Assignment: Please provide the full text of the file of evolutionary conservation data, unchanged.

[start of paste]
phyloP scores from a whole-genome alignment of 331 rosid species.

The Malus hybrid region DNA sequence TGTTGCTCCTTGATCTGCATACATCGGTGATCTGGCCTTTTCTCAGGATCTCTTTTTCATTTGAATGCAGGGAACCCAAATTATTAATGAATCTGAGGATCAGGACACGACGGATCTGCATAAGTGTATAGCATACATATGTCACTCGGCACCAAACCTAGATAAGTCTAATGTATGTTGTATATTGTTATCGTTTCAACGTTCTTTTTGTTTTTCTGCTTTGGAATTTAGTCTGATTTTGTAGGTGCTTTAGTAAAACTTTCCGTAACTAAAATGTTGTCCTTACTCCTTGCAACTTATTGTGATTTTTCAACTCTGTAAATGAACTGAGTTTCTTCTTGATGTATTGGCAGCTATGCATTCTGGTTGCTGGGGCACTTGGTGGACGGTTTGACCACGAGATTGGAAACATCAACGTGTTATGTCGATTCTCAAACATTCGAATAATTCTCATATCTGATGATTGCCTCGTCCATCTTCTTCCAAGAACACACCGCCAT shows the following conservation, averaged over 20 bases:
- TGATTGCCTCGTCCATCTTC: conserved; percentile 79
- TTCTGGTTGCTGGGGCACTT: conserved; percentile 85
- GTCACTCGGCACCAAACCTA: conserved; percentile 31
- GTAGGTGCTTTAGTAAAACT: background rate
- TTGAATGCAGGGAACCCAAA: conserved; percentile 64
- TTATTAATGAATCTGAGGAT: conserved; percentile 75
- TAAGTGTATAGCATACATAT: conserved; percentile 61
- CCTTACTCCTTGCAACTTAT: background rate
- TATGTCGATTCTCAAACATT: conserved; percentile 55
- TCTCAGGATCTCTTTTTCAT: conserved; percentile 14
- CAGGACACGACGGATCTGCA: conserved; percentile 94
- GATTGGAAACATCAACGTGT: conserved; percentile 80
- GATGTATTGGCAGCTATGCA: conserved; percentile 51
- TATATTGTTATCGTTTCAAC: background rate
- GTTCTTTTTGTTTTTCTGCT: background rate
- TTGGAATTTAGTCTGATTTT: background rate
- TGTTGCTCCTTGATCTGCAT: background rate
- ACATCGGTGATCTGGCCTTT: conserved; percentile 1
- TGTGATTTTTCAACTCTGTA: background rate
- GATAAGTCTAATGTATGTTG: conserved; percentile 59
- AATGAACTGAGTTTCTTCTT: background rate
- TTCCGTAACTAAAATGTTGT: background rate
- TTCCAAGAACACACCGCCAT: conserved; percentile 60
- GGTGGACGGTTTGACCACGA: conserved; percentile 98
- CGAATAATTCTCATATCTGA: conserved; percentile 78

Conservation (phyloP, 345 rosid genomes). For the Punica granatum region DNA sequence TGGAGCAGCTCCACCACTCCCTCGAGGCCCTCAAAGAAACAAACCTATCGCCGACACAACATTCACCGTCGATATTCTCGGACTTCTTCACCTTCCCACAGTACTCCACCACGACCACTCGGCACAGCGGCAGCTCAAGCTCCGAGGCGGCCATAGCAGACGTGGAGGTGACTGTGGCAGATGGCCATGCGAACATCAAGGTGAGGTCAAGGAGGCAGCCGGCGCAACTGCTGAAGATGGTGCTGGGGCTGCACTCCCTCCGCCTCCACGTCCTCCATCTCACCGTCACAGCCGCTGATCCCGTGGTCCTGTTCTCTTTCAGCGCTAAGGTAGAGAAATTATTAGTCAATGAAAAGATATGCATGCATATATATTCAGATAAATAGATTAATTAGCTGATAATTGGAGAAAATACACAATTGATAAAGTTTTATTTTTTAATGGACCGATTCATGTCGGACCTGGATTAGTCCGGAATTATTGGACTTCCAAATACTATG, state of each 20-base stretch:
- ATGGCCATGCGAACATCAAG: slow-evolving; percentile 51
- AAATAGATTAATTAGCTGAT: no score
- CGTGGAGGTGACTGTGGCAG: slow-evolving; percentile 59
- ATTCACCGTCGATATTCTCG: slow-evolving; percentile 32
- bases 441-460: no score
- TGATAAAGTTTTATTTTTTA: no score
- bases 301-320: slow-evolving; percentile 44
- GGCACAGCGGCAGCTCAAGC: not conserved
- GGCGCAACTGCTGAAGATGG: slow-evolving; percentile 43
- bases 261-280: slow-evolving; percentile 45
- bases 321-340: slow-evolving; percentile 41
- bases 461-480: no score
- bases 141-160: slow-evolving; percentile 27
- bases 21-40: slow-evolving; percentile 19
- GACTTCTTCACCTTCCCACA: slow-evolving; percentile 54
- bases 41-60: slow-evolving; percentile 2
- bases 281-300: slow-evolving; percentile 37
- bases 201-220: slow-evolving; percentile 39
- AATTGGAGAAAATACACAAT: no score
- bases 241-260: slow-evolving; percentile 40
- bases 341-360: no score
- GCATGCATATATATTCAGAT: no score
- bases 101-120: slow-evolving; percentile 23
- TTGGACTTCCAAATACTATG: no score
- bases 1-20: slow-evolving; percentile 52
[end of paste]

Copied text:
phyloP scores from a whole-genome alignment of 331 rosid species.

The Malus hybrid region DNA sequence TGTTGCTCCTTGATCTGCATACATCGGTGATCTGGCCTTTTCTCAGGATCTCTTTTTCATTTGAATGCAGGGAACCCAAATTATTAATGAATCTGAGGATCAGGACACGACGGATCTGCATAAGTGTATAGCATACATATGTCACTCGGCACCAAACCTAGATAAGTCTAATGTATGTTGTATATTGTTATCGTTTCAACGTTCTTTTTGTTTTTCTGCTTTGGAATTTAGTCTGATTTTGTAGGTGCTTTAGTAAAACTTTCCGTAACTAAAATGTTGTCCTTACTCCTTGCAACTTATTGTGATTTTTCAACTCTGTAAATGAACTGAGTTTCTTCTTGATGTATTGGCAGCTATGCATTCTGGTTGCTGGGGCACTTGGTGGACGGTTTGACCACGAGATTGGAAACATCAACGTGTTATGTCGATTCTCAAACATTCGAATAATTCTCATATCTGATGATTGCCTCGTCCATCTTCTTCCAAGAACACACCGCCAT shows the following conservation, averaged over 20 bases:
- TGATTGCCTCGTCCATCTTC: conserved; percentile 79
- TTCTGGTTGCTGGGGCACTT: conserved; percentile 85
- GTCACTCGGCACCAAACCTA: conserved; percentile 31
- GTAGGTGCTTTAGTAAAACT: background rate
- TTGAATGCAGGGAACCCAAA: conserved; percentile 64
- TTATTAATGAATCTGAGGAT: conserved; percentile 75
- TAAGTGTATAGCATACATAT: conserved; percentile 61
- CCTTACTCCTTGCAACTTAT: background rate
- TATGTCGATTCTCAAACATT: conserved; percentile 55
- TCTCAGGATCTCTTTTTCAT: conserved; percentile 14
- CAGGACACGACGGATCTGCA: conserved; percentile 94
- GATTGGAAACATCAACGTGT: conserved; percentile 80
- GATGTATTGGCAGCTATGCA: conserved; percentile 51
- TATATTGTTATCGTTTCAAC: background rate
- GTTCTTTTTGTTTTTCTGCT: background rate
- TTGGAATTTAGTCTGATTTT: background rate
- TGTTGCTCCTTGATCTGCAT: background rate
- ACATCGGTGATCTGGCCTTT: conserved; percentile 1
- TGTGATTTTTCAACTCTGTA: background rate
- GATAAGTCTAATGTATGTTG: conserved; percentile 59
- AATGAACTGAGTTTCTTCTT: background rate
- TTCCGTAACTAAAATGTTGT: background rate
- TTCCAAGAACACACCGCCAT: conserved; percentile 60
- GGTGGACGGTTTGACCACGA: conserved; percentile 98
- CGAATAATTCTCATATCTGA: conserved; percentile 78

Conservation (phyloP, 345 rosid genomes). For the Punica granatum region DNA sequence TGGAGCAGCTCCACCACTCCCTCGAGGCCCTCAAAGAAACAAACCTATCGCCGACACAACATTCACCGTCGATATTCTCGGACTTCTTCACCTTCCCACAGTACTCCACCACGACCACTCGGCACAGCGGCAGCTCAAGCTCCGAGGCGGCCATAGCAGACGTGGAGGTGACTGTGGCAGATGGCCATGCGAACATCAAGGTGAGGTCAAGGAGGCAGCCGGCGCAACTGCTGAAGATGGTGCTGGGGCTGCACTCCCTCCGCCTCCACGTCCTCCATCTCACCGTCACAGCCGCTGATCCCGTGGTCCTGTTCTCTTTCAGCGCTAAGGTAGAGAAATTATTAGTCAATGAAAAGATATGCATGCATATATATTCAGATAAATAGATTAATTAGCTGATAATTGGAGAAAATACACAATTGATAAAGTTTTATTTTTTAATGGACCGATTCATGTCGGACCTGGATTAGTCCGGAATTATTGGACTTCCAAATACTATG, state of each 20-base stretch:
- ATGGCCATGCGAACATCAAG: slow-evolving; percentile 51
- AAATAGATTAATTAGCTGAT: no score
- CGTGGAGGTGACTGTGGCAG: slow-evolving; percentile 59
- ATTCACCGTCGATATTCTCG: slow-evolving; percentile 32
- bases 441-460: no score
- TGATAAAGTTTTATTTTTTA: no score
- bases 301-320: slow-evolving; percentile 44
- GGCACAGCGGCAGCTCAAGC: not conserved
- GGCGCAACTGCTGAAGATGG: slow-evolving; percentile 43
- bases 261-280: slow-evolving; percentile 45
- bases 321-340: slow-evolving; percentile 41
- bases 461-480: no score
- bases 141-160: slow-evolving; percentile 27
- bases 21-40: slow-evolving; percentile 19
- GACTTCTTCACCTTCCCACA: slow-evolving; percentile 54
- bases 41-60: slow-evolving; percentile 2
- bases 281-300: slow-evolving; percentile 37
- bases 201-220: slow-evolving; percentile 39
- AATTGGAGAAAATACACAAT: no score
- bases 241-260: slow-evolving; percentile 40
- bases 341-360: no score
- GCATGCATATATATTCAGAT: no score
- bases 101-120: slow-evolving; percentile 23
- TTGGACTTCCAAATACTATG: no score
- bases 1-20: slow-evolving; percentile 52